A comedian’s life is no laughing matter in this memoir of short chapters that examine the author’s source of material as a series of open wounds.
Rarely has an entertainer’s account of his life been so lacking in self-glorification. “There really is no business like show business,” he told a group of his peers as the keynote speaker for the 2011 Just for Laughs Comedy Festival in Montreal. “Except maybe prostitution. There’s a bit of overlap there.” The speech provides the penultimate chapter of Maron’s first book and shows why he enjoyed the respect of so many better-known comedians even before he resurrected his career by shifting it from the comedy club to his garage with his popular podcast WTF with Marc Maron. In his introduction, he explains the development of the cyberseries, which appeared to be a last-ditch effortand which went viral through the host’s interviews with guests such as Conan O’Brien. Though he’d appeared on O’Brien’s show more than 40 times, he treats that exposure like an afterthought, as he explains the secret of success that O’Brien shared with him and which he now believes explains his own: “ ‘Get yourself in a situation where you have no choice.’ And that’s what I’m doing, because I had no choice. I was broke and broken and lost when I started WTF.” If such desperation pushed the comedian beyond his comfort level (presuming he had one), his book might do the same for readers, as Maron recounts his dysfunctional childhood, his two failed marriages (and his part in each split), his addictions, recovery and sobriety, and his ambivalence toward pornography (which he both likes a lot and really doesn’t). In that same speech, he says, “we comics are out there on the front lines of our sanity. We risk all sense of security and the possibility of living stable lives to do comedy.”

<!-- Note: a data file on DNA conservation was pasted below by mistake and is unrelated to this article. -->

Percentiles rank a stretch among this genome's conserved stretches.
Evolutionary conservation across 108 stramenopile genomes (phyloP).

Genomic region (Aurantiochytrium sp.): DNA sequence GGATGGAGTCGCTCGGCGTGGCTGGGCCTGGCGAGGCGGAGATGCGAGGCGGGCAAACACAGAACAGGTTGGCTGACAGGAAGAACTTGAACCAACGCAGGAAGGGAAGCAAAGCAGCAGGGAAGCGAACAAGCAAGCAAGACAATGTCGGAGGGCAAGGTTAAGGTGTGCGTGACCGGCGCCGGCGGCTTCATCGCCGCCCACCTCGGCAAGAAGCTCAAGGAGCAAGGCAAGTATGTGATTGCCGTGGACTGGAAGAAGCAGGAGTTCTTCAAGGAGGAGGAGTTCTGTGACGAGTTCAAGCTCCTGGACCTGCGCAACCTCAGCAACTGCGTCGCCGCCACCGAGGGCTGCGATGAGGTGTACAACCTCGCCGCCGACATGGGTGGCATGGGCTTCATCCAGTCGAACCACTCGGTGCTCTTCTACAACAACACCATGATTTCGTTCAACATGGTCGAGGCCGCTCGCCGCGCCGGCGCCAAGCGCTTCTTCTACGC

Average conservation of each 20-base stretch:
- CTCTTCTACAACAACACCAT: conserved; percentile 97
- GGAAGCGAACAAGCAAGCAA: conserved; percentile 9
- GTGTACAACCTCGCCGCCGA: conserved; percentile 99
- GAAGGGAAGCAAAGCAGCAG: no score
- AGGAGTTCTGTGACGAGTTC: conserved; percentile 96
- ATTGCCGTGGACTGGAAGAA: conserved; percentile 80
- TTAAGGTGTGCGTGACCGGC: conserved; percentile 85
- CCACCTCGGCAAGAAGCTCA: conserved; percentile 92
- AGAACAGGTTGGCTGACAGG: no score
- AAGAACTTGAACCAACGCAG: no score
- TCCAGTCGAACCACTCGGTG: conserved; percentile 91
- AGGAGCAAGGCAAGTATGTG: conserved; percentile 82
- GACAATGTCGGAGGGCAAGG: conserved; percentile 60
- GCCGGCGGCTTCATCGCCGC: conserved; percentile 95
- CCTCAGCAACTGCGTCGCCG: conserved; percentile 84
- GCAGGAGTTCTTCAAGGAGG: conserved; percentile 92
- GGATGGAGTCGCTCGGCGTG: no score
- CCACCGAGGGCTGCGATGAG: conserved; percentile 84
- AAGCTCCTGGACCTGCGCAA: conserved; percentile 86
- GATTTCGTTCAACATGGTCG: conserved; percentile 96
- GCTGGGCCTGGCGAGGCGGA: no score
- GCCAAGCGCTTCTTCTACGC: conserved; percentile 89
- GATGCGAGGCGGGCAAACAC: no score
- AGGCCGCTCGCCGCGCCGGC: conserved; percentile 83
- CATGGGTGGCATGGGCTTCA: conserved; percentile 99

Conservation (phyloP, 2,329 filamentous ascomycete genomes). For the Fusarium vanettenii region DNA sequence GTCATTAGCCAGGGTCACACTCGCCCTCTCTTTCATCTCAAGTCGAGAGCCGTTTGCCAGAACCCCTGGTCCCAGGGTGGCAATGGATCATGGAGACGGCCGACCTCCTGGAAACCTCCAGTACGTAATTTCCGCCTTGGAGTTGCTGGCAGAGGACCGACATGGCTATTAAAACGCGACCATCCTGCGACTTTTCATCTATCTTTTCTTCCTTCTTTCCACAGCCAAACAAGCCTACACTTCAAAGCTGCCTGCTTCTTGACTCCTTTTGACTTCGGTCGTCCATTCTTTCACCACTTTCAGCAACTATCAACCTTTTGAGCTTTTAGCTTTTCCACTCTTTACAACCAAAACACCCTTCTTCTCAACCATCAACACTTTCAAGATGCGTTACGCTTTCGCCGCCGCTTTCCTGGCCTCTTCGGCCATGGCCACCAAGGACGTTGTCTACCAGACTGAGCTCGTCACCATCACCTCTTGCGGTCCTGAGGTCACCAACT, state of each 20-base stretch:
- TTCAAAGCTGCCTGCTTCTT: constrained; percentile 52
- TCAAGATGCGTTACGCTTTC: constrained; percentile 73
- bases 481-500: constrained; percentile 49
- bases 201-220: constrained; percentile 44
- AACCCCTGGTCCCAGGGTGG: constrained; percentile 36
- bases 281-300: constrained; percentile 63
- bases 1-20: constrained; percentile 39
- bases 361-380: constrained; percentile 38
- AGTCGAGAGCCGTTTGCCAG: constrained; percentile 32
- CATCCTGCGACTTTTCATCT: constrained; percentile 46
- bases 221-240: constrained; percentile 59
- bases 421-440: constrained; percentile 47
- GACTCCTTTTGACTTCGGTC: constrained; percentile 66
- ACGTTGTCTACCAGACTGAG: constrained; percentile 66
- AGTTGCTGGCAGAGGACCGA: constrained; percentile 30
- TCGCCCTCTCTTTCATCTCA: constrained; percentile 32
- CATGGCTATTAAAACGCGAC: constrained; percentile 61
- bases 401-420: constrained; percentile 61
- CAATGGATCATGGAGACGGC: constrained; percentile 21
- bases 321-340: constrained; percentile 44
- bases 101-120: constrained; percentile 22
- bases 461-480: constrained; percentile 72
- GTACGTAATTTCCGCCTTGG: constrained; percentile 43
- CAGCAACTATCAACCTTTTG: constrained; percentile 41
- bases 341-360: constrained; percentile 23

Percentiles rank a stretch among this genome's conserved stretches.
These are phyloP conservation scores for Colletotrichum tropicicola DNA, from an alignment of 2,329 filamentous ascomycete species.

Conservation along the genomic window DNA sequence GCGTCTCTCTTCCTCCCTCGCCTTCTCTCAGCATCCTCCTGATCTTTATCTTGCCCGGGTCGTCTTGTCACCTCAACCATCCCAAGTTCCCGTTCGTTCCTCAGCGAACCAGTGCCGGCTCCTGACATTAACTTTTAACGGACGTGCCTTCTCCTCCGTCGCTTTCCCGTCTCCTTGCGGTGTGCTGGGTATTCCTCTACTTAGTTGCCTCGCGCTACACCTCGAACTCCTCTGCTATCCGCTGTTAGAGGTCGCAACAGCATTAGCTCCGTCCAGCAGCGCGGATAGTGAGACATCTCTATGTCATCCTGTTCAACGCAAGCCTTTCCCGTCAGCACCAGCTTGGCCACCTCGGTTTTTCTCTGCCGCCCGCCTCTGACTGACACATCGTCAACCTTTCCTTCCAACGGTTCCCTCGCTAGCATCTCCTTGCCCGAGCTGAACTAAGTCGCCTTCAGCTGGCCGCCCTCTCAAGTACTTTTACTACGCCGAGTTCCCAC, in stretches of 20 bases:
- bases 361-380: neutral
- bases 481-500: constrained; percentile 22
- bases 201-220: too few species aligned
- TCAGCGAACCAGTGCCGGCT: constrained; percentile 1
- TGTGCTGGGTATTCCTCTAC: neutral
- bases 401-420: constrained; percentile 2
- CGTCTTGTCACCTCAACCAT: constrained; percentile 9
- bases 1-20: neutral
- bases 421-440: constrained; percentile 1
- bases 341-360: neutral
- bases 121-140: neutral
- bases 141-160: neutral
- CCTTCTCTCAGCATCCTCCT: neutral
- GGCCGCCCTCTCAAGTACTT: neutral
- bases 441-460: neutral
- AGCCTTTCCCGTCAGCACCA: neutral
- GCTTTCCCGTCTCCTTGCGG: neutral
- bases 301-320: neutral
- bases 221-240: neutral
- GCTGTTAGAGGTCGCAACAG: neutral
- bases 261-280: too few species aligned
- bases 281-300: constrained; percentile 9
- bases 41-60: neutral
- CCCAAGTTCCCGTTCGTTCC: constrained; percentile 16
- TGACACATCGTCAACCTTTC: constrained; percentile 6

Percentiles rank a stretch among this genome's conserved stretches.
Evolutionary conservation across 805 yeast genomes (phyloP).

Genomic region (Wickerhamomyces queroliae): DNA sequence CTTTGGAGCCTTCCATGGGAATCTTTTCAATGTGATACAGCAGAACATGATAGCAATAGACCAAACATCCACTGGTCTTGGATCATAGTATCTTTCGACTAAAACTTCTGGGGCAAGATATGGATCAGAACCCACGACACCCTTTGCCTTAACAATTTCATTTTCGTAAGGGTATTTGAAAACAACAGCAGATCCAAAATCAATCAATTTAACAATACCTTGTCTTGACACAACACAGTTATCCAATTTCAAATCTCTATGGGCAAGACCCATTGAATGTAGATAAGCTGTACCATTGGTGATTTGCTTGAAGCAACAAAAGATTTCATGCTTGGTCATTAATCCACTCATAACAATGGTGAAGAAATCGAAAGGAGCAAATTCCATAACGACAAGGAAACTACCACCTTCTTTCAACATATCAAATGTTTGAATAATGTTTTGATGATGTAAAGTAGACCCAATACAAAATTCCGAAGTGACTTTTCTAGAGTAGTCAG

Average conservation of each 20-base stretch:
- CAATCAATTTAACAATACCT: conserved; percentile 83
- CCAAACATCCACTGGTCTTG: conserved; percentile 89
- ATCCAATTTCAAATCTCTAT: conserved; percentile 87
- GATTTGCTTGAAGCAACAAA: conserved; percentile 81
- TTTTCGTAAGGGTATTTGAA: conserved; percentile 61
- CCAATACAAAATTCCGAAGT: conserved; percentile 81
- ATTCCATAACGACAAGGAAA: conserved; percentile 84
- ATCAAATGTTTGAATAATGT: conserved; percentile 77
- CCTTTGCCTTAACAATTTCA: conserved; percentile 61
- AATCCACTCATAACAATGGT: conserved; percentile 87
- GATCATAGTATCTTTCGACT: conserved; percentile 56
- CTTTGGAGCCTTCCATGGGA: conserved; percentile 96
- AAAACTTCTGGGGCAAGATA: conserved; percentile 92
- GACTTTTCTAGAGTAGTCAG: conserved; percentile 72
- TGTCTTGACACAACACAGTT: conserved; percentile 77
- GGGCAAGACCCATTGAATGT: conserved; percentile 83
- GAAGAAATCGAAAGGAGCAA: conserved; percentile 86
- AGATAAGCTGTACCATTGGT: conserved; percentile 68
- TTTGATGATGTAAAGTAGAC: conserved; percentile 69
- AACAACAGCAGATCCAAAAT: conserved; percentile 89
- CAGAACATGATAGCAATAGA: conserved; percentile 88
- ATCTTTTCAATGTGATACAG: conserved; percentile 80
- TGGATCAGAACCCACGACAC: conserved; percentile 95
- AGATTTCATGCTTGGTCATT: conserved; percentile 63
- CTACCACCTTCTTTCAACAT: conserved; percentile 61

In a blood sport littered with casualties, this is an account of an unlikely survivor.